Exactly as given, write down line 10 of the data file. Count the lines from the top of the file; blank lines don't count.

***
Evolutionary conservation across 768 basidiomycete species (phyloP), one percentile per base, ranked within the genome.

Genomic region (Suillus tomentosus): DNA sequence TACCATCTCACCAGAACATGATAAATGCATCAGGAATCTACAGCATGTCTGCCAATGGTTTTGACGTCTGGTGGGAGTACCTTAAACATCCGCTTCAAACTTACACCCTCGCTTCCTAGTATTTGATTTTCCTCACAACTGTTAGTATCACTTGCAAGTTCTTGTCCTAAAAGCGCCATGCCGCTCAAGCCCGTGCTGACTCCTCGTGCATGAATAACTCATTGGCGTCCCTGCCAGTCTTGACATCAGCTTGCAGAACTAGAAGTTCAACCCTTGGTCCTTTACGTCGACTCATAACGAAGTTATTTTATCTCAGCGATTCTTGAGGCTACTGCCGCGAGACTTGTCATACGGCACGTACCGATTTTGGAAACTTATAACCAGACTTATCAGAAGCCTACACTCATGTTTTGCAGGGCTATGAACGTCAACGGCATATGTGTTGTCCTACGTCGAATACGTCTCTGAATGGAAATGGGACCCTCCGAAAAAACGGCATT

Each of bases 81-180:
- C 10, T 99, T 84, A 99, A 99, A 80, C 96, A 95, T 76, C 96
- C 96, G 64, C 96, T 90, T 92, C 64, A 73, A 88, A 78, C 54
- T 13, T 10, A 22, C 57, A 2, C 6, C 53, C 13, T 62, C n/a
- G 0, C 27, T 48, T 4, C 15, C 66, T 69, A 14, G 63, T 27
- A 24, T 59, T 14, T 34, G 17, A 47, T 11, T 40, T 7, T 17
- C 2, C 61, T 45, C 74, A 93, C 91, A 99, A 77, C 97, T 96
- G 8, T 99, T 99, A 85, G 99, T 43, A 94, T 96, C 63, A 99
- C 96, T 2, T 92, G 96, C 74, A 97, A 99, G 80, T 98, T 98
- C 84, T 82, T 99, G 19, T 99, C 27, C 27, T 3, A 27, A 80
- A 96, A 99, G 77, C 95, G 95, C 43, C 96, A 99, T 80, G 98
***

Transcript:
- G 8, T 99, T 99, A 85, G 99, T 43, A 94, T 96, C 63, A 99